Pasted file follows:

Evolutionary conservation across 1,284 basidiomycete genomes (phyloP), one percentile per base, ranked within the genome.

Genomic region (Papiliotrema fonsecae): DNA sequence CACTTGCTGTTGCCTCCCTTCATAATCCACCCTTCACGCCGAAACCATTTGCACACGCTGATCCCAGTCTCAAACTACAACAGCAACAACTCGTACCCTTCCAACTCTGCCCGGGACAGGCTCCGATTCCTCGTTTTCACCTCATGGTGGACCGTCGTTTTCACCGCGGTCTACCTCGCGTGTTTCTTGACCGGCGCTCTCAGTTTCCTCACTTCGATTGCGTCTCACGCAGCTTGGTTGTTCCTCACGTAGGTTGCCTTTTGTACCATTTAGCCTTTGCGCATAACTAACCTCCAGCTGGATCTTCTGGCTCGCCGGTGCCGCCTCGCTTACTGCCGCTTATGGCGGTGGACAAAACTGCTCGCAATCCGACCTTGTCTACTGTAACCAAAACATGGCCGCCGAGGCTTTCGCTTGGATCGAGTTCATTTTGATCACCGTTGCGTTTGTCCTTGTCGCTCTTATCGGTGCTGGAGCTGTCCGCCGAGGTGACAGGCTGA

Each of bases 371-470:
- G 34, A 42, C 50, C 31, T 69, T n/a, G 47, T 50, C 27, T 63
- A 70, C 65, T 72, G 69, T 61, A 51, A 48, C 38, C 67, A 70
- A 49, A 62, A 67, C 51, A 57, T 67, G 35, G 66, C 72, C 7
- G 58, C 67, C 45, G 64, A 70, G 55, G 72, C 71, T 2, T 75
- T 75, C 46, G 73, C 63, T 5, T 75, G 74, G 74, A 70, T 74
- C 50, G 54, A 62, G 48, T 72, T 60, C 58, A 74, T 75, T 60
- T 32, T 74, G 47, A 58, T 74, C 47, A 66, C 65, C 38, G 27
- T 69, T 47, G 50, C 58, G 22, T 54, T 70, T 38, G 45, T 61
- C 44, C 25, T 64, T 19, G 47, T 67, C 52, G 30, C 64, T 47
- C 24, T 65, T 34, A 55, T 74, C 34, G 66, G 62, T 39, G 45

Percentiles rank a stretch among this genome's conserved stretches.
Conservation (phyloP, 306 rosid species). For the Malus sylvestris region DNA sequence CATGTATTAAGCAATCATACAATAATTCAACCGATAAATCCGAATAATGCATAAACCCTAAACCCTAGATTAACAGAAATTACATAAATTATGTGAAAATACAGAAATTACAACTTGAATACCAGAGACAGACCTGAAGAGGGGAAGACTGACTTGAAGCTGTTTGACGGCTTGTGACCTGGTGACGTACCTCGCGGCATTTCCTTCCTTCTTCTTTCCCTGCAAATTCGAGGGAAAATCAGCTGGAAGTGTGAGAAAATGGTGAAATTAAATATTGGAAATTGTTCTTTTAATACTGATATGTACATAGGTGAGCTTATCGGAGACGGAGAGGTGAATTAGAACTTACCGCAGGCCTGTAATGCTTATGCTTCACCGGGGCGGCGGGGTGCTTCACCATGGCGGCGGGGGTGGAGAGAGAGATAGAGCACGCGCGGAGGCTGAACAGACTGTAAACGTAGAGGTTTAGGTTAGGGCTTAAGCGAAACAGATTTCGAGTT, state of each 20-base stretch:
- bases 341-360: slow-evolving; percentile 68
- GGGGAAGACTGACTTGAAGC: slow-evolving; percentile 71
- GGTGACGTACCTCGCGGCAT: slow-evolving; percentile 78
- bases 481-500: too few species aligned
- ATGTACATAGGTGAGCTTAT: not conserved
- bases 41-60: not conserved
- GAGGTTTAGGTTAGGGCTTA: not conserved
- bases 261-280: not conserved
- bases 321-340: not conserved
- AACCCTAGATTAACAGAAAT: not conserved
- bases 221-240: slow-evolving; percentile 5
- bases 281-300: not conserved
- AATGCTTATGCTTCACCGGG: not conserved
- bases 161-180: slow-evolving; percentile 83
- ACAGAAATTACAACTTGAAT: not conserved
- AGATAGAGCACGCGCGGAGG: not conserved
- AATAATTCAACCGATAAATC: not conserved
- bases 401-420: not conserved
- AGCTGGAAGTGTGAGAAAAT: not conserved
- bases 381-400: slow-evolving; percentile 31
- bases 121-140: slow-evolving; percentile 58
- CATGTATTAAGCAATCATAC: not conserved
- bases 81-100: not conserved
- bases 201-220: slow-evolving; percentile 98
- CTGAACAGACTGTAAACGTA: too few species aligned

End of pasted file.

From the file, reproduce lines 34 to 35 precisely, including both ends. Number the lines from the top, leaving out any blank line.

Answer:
- AGCTGGAAGTGTGAGAAAAT: not conserved
- bases 381-400: slow-evolving; percentile 31